Porsche Goes Electric
The No Substitute carmaker unveils an impressive hybrid concept, as well as the all-new 2011 Cayenne and several 911 variants.
Porsche made the first big splash at the 2010 Geneva Motor Show here in Switzerland by unveiling a whopping three world debuts — one of which is an amazing concept that might just be the highlight of the show.
The Porsche 918 Spyder is one of the most stunning supercar concepts we've ever seen. Vaguely Carrera GT-esque in its basic look, the 918 Spyder is something radically different — not just for Porsche but for supercars in general. And though it's officially a concept, you have to wonder if Porsche is testing the water.
A plug-in hybrid, the 918 Spyder can run for 16 miles on electric power alone. But it's also good for sub 7 minute 30 second laps of the famed Nurburgring track — take that Nissan Nissan GT-R — and, according to the German sports car maker, it will do 94 mpg while emitting just 70g/km of CO2 (that's quite clean, considering).
The 918 Spyder is powered by a race-derived 3.4-liter V8 engine that produces more than 500 horsepower, which is coupled to twin electric motors - one at the front, one at the rear - that provide an additional 218 horses. That means this ferocious machine will develop more than 718 horsepower altogether.
The result is zero-to-62-mph sprints in less than 3.2 seconds, and a top speed in excess of 198 mph. The engine drives the car via Porsche's 7-speed Doppelkupplungsgetrieb (PDK) twin-clutch transmission.
The electric power can not only be harnessed for eco-urban driving; a Race Hybrid mode includes a push-to-pass button that provides instant overtaking thrust whenever the battery is fully charged.
Featuring a body sculpted with carbon fiber, aluminum and magnesium, the Porsche 918 Spyder weighs just 3,285 pounds. The interior features include touch- sensitive controls and Range Manager integrated into the satellite navigation system.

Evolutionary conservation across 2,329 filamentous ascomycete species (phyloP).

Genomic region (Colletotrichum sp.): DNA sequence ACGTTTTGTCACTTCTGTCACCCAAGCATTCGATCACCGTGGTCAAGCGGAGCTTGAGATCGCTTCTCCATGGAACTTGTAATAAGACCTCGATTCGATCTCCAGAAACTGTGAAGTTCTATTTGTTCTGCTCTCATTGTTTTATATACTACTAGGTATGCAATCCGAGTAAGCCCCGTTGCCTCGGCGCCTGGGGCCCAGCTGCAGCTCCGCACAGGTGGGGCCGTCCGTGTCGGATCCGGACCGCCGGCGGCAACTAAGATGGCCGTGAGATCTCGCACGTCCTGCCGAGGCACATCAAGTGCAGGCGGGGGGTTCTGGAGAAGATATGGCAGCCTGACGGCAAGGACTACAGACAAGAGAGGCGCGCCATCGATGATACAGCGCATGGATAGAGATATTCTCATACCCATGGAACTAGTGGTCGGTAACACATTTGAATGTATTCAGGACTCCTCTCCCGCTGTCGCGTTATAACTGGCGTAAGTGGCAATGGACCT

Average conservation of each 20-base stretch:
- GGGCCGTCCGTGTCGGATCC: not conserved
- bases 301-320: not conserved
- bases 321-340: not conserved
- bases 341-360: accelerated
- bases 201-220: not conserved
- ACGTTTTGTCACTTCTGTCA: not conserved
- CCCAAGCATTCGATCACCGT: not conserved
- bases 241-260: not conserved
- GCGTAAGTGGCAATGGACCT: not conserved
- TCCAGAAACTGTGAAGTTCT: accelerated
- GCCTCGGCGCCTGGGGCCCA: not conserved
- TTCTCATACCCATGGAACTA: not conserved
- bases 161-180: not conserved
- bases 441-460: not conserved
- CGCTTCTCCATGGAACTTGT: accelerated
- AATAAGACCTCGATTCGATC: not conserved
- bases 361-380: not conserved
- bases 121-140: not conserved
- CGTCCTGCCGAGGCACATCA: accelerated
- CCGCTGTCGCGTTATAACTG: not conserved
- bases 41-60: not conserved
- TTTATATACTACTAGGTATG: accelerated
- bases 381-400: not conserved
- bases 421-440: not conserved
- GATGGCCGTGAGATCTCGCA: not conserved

Back in reality, the German sports car builder unveiled the second generation of the machine that makes Porsche most of its money: the all-new 2011 Porsche Cayenne.
As with the old model, the new Cayenne shares its platform with the 2011 Volkswagen Touareg, which also makes its debut here in Geneva.
The new Cayenne is nearly 400 pounds lighter, more powerful and 23 percent more economical than the outgoing model. It has a new 4-wheel-drive system and a new 8-speed Tiptronic gearbox. However, the biggest news is the hybrid technology, also shared with the Volkswagen Touareg.
The Cayenne S Hybrid combines a 333 horsepower 3.0-liter supercharged V6 engine with a 47-horse electric motor to give high performance throughout the rev range and the possibility of electric-only running up to 40 mph.
Total power output is 380 horsepower, and peak torque is 427 lb-ft at just 1000 rpm, yet the Cayenne S Hybrid becomes the cleanest Porsche in the range, emitting 193g/km CO2 and returning 34.4 mpg.
We're particularly taken with the Sailing Mode, which disengages the engine from the drivetrain at speeds up to 97 mph when no additional power is required to cruise.
Fuel economy improves throughout the new Cayenne range as well. The entry-level 300-horsepower 3.6-liter V6 engine can achieve up to 28.5 mpg, while the 240-horsepower 3.0-liter V6 turbodiesel is able to realize 38.2 mpg — both 20 percent improvements over previous models. The Cayenne S 4.8-liter V8 now outputs 400 horsepower - 15 ponies more than last year's model - and returns 26.9 mpg. And the Cayenne Turbo's 500-horse twin-turbo version of the same V8 returns 27.6 mpg. That's a 23 percent increase, in both cases, over outgoing models.
The new Cayenne's reduced weight and 8-speed gearbox are the major contributing factors to the improvements in fuel efficiency. The new car is also 48 millimeters longer with a 40-millimeter increased wheelbase for improved space and comfort.
You can make up your own mind about the looks. Prices start at around $62,000, with the S Hybrid from $86,100 and the top spec Turbo around $122,000.
So what about the 911?
Surely there's no hybrid version of that? Oh yes, there is. The 911 GT3 R Hybrid uses KERS technology developed by the Williams F1 team to electrify this mean machine. Instead of heavy batteries, it relies on a flywheel generator to power two 81-horsepower electric assist motors. When in operation, they boost the power output from the 480 ponies already available from the flat-six engine to an impressive 642 horses for bursts of six to eight seconds, according to Porsche engineers.
Lovers of "proper" Porsches needn't feel totally marginalized, though. A new 530 horsepower Turbo S — 30 ponies more powerful than the standard Turbo — will also be available, proving core Porsche values haven't been overlooked. It's bonkers fast, too, racing from zero to 62 mph in an astonishing 3.3 seconds en route to a max of 197 mph. Asking price starts at $184,300 — or $195,600 if you want a Cabriolet.